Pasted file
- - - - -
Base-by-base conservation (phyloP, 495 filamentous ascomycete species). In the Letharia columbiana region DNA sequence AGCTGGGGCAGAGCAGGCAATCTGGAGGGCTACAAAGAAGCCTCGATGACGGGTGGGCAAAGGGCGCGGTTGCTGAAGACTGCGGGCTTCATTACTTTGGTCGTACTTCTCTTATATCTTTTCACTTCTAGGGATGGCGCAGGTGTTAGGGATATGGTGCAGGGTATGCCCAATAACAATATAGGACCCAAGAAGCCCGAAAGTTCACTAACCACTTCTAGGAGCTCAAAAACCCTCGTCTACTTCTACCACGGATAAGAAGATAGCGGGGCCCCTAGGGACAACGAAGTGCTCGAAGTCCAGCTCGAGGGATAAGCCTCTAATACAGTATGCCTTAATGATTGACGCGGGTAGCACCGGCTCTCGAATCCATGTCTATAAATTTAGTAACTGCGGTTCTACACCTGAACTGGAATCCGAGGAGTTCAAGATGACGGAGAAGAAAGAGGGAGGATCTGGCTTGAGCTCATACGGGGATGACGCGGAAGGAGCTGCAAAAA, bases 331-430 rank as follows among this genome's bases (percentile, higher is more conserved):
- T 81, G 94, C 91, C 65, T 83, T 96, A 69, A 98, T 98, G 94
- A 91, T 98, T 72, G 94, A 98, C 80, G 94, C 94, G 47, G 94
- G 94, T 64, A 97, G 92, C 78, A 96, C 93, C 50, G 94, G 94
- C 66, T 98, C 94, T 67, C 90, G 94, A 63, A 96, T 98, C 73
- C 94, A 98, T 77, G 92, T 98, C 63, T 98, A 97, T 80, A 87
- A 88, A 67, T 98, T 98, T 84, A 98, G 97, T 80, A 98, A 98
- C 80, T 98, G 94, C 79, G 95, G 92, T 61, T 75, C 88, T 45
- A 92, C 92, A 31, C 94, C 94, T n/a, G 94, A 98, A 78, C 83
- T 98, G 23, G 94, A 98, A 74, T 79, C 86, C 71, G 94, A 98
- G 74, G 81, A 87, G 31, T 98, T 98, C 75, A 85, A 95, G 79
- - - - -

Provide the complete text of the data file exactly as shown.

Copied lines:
Base-by-base conservation (phyloP, 495 filamentous ascomycete species). In the Letharia columbiana region DNA sequence AGCTGGGGCAGAGCAGGCAATCTGGAGGGCTACAAAGAAGCCTCGATGACGGGTGGGCAAAGGGCGCGGTTGCTGAAGACTGCGGGCTTCATTACTTTGGTCGTACTTCTCTTATATCTTTTCACTTCTAGGGATGGCGCAGGTGTTAGGGATATGGTGCAGGGTATGCCCAATAACAATATAGGACCCAAGAAGCCCGAAAGTTCACTAACCACTTCTAGGAGCTCAAAAACCCTCGTCTACTTCTACCACGGATAAGAAGATAGCGGGGCCCCTAGGGACAACGAAGTGCTCGAAGTCCAGCTCGAGGGATAAGCCTCTAATACAGTATGCCTTAATGATTGACGCGGGTAGCACCGGCTCTCGAATCCATGTCTATAAATTTAGTAACTGCGGTTCTACACCTGAACTGGAATCCGAGGAGTTCAAGATGACGGAGAAGAAAGAGGGAGGATCTGGCTTGAGCTCATACGGGGATGACGCGGAAGGAGCTGCAAAAA, bases 331-430 rank as follows among this genome's bases (percentile, higher is more conserved):
- T 81, G 94, C 91, C 65, T 83, T 96, A 69, A 98, T 98, G 94
- A 91, T 98, T 72, G 94, A 98, C 80, G 94, C 94, G 47, G 94
- G 94, T 64, A 97, G 92, C 78, A 96, C 93, C 50, G 94, G 94
- C 66, T 98, C 94, T 67, C 90, G 94, A 63, A 96, T 98, C 73
- C 94, A 98, T 77, G 92, T 98, C 63, T 98, A 97, T 80, A 87
- A 88, A 67, T 98, T 98, T 84, A 98, G 97, T 80, A 98, A 98
- C 80, T 98, G 94, C 79, G 95, G 92, T 61, T 75, C 88, T 45
- A 92, C 92, A 31, C 94, C 94, T n/a, G 94, A 98, A 78, C 83
- T 98, G 23, G 94, A 98, A 74, T 79, C 86, C 71, G 94, A 98
- G 74, G 81, A 87, G 31, T 98, T 98, C 75, A 85, A 95, G 79